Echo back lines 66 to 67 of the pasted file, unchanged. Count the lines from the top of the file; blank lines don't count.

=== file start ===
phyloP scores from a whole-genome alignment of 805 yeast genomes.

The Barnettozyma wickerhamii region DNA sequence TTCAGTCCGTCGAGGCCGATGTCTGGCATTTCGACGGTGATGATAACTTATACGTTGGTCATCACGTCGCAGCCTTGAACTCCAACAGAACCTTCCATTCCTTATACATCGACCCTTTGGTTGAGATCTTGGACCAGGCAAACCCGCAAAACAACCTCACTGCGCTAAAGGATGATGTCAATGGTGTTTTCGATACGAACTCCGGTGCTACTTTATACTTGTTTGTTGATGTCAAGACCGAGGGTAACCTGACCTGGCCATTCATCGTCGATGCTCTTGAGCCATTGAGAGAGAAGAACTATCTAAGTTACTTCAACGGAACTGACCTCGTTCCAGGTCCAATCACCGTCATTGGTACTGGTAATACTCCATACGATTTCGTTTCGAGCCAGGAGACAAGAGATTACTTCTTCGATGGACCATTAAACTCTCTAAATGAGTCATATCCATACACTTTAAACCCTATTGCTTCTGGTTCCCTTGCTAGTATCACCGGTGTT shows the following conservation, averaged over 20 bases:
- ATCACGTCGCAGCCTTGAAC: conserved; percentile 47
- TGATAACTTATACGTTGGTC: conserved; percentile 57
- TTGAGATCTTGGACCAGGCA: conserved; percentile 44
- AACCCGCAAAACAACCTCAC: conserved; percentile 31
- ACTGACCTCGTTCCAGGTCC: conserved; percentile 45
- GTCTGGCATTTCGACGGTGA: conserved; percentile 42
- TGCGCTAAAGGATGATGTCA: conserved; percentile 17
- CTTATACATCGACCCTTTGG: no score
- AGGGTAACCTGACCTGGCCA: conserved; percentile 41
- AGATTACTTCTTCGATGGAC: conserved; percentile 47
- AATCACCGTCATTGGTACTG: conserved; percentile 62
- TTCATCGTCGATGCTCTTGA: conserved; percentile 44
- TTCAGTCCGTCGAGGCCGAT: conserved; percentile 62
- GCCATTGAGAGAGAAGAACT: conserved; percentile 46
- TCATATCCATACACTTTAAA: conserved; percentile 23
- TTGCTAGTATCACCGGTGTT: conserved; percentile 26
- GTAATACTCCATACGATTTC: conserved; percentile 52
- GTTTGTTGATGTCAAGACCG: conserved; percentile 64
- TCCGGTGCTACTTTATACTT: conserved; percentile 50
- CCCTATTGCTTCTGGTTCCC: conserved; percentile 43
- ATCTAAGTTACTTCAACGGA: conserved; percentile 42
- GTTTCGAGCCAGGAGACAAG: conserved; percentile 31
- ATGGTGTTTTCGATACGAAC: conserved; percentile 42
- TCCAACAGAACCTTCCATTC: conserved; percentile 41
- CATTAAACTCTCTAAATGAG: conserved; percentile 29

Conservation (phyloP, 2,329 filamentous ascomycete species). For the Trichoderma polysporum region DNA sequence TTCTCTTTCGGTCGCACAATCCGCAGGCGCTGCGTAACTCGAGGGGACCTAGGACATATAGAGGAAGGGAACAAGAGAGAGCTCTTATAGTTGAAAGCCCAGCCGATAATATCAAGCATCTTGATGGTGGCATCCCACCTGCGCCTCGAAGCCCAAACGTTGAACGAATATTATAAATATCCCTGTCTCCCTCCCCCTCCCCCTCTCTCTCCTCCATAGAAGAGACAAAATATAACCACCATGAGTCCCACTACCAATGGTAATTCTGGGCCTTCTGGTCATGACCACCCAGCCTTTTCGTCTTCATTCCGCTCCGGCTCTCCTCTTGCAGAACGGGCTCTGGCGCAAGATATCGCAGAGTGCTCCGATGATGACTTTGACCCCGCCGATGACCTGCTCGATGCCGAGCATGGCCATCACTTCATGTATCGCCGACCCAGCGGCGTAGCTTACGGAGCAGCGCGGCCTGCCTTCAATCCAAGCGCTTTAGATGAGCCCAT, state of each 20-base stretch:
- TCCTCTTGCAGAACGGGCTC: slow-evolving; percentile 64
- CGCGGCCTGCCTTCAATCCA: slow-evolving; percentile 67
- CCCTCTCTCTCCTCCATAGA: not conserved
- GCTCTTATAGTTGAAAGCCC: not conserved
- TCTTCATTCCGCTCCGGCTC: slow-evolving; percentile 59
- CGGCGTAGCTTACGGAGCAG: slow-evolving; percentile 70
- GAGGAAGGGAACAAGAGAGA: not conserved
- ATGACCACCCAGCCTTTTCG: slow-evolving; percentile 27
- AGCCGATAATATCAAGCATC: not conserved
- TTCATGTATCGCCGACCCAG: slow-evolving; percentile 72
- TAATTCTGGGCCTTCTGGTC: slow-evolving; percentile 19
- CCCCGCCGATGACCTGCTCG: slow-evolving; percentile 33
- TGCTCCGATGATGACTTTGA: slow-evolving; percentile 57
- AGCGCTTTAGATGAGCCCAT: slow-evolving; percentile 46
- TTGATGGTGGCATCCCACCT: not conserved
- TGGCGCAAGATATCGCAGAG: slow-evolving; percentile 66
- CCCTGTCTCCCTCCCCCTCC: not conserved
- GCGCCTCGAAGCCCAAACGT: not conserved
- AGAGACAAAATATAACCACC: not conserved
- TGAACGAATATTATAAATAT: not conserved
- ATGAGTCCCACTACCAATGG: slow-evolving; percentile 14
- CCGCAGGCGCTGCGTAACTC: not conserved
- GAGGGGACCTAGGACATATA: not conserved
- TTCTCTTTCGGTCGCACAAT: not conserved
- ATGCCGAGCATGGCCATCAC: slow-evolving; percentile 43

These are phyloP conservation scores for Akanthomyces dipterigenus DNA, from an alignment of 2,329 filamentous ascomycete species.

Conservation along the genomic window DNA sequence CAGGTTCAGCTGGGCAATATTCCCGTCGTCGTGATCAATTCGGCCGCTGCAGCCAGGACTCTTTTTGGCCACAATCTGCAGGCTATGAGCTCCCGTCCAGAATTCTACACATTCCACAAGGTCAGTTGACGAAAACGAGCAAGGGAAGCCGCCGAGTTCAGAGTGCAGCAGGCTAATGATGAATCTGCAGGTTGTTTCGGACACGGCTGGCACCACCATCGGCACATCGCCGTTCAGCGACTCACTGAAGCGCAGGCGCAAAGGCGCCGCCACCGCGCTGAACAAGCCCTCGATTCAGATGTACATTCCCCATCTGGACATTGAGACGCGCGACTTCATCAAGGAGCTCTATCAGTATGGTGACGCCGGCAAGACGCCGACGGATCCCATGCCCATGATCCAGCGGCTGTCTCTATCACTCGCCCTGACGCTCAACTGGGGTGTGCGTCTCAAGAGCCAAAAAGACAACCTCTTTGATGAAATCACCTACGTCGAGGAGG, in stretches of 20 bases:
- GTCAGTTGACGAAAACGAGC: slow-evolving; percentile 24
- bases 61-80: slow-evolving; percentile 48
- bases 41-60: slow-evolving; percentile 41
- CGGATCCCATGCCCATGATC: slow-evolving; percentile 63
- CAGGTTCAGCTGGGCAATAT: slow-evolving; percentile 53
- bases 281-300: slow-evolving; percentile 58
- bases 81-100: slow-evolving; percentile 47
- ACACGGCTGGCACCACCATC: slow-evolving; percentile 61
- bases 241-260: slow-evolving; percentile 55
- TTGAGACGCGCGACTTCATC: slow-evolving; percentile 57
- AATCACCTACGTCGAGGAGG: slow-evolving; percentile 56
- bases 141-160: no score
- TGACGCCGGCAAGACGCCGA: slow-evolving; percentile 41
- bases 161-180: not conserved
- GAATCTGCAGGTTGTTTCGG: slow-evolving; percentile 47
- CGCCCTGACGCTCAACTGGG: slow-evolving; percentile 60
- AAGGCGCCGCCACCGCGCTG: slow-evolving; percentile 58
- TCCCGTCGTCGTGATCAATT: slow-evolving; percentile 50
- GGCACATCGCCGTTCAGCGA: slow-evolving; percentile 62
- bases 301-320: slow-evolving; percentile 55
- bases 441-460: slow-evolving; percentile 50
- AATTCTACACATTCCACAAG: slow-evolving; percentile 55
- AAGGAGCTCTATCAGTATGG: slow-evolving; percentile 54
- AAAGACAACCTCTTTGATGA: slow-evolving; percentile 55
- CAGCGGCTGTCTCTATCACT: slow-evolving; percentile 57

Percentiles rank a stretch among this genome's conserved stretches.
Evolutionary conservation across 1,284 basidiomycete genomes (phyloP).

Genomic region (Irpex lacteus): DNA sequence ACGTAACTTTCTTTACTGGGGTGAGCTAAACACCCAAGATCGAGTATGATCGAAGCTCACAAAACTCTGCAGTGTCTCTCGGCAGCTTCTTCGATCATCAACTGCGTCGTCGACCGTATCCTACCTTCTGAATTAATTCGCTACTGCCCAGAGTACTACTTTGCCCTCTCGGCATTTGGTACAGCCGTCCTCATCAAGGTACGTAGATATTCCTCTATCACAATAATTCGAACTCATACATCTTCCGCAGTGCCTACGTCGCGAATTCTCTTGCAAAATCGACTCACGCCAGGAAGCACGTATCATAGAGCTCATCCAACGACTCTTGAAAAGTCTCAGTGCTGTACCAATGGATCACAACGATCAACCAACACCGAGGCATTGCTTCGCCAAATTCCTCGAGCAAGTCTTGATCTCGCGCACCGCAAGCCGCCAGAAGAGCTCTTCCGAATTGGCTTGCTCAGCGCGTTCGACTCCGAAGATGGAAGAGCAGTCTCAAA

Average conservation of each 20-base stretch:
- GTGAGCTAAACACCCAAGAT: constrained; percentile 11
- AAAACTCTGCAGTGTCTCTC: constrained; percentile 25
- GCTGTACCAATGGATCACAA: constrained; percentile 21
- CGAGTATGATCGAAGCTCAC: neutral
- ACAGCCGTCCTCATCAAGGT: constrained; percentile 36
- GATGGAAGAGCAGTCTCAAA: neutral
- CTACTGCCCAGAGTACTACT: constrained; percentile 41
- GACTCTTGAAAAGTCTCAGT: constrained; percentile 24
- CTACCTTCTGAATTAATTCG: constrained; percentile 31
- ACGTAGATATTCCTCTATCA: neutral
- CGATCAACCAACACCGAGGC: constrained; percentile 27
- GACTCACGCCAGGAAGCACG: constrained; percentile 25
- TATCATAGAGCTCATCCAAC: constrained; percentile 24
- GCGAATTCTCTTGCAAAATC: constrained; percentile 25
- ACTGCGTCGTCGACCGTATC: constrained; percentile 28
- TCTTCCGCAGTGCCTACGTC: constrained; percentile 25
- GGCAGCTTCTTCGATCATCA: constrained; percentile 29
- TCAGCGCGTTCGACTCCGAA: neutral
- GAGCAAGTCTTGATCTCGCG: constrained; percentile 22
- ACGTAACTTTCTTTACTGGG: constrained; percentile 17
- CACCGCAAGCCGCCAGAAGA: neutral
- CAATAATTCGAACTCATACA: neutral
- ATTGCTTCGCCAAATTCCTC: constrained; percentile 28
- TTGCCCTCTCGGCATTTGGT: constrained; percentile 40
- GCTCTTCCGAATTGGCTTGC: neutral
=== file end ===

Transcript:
- AATCACCTACGTCGAGGAGG: slow-evolving; percentile 56
- bases 141-160: no score